Suddenly 50odd tons of airliner is cranking round a steep (for us) turn with people falling over in the cabin and two pilots scrunching their faces up expecting a loud bang. Although we actually know full well its someone bimbling along at 1,500ft along Weston Super Mare front having a nice day out.

Cheers

WWW
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Old 9th Jul 2004, 08:27
  #75 (permalink)  
 
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Whirly,

It would be nice if we could have a frequency for blind calls. But there are pilots out there (and I have in mind some well trained (ex mil) pilots) who simply hate using the radio and would not use it. What is more, the standard of some pilot's navigation and RT would mean that it would be useless anyway.

Perhaps we should all remember the rules of following line features, after all we are talking about the M25 corridor.
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Old 9th Jul 2004, 08:28
  #76 (permalink)  
 
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Would some of you get real.

Mode A, C, or S will not totally prevent mid airs.

Suddenly 50odd tons of airliner is cranking round a steep (for us) turn with people falling over in the cabin and two pilots scrunching their faces up expecting a loud bang.
Come on WWW, how often does this really happen.

VFR means look out the window.

Last night I had a close encounter with a large sea bird we both took avoiding action because we both were looking, so is it mode S for seaguls etc.

Tony
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Old 9th Jul 2004, 09:50
  #77 (permalink)  
 
Join Date: May 2004
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Wink

This is a tough one to call.

I used to teach at EGTI when it and EGTH were still open,
and am suprised that there have not been more incidents in this airspace.

With the amount of transit traffic routing around Luton, Stansted and Heathrow CTR's, all capped by the TMA at 2400 feet the only survival strategy I could offer my students was to keep a very good lookout for the majority of people who were obviously not doing so AND get Radar Information Service from the appropriate agency.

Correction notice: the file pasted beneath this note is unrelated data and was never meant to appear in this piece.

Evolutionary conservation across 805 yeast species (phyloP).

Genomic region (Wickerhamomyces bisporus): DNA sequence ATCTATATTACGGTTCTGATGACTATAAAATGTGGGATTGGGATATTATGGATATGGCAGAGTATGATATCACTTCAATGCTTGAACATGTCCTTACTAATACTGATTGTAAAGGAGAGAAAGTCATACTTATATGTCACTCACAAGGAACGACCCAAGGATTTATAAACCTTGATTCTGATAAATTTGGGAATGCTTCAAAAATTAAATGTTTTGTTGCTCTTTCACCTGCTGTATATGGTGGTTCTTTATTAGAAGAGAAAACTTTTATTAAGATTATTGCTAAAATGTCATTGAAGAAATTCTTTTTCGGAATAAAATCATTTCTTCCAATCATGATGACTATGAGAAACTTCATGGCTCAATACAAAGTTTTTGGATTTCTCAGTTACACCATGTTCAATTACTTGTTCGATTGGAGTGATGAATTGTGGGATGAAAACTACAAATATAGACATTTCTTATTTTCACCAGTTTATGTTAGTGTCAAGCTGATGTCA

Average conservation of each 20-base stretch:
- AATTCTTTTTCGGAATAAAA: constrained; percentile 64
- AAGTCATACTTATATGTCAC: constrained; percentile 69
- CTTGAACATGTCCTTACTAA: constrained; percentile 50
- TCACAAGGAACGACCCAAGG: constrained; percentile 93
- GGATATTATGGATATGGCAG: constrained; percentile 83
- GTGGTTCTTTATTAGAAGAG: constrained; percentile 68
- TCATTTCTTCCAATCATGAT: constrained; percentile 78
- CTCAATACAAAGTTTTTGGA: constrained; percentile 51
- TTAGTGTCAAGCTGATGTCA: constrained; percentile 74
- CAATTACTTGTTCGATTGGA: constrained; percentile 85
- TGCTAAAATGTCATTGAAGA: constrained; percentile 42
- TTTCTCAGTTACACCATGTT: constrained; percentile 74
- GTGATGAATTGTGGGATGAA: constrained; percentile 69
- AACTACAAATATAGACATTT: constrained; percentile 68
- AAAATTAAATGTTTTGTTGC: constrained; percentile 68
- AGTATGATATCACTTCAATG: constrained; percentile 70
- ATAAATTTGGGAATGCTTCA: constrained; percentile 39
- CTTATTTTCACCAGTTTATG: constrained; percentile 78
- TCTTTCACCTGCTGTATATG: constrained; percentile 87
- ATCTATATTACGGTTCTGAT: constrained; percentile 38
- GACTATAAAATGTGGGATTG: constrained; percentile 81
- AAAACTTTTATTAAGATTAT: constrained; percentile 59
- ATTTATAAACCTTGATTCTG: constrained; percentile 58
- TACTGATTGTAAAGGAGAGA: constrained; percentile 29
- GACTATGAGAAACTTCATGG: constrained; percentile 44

The latter was fine in theory, but the frequencies involved were overloaded more often than not because RIS for GA traffic was not their primary role.

There is in my view a case for a dedicated GA RIS in the areas capped by the TMA but this would mean a significant investment by the air traffic service and I cannot see it happening.

These accidents are devastating to the families involved, and there has to be a set of solutions that can, if not eliminate, at least mitigate the risk, if that solution is fag packet sized and AFFORDABLE so be it.
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Old 9th Jul 2004, 10:24
  #78 (permalink)  
 
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These accidents
Obviously, people's minds are quite appropriately focussed on this most recent tragedy, and any loss of life is a bad thing.

However, taking the longer view, is there really a disproportionate number of mid-air collisions under the LTMA? Midairs are thankfully surprisingly rare in any event, and I don't recall a cluster of them in that neck of the woods.

By contrast, there is a relatively larger number in ATZs between aircraft joining, leaving and participating in the circuit pattern; just the time when people should be most aware of the position of other aircraft.

2D

Last edited by 2Donkeys; 9th Jul 2004 at 11:59.
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Old 9th Jul 2004, 13:34
  #79 (permalink)  
 
Join Date: Aug 2003
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Hello all.

This is just a note to ask anyone who may have seen or heard anything with regards to this incident to please call the number below as the two men killed in the microlight were serving Hertfordshire Police officers both of long service to the force, so it was not only a sad day for aviation but a very dark day for the Hertfordshire force aswell.... again our thoughts are with the famillies who they have left behind and to the close colleauges of the men.

If you saw anything or even if you think you did or could help with any enquires with regard to this incident pls call.......

01707 354236.

Thanks.
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Old 9th Jul 2004, 13:44
  #80 (permalink)  
 
Join Date: Aug 2003
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I agree it's very sad, but does it matter that they were police officers? Surely all aviation deaths affect all concerned whether they are civilian or otherwise

Hope we can find out why and how, and learn from the lessons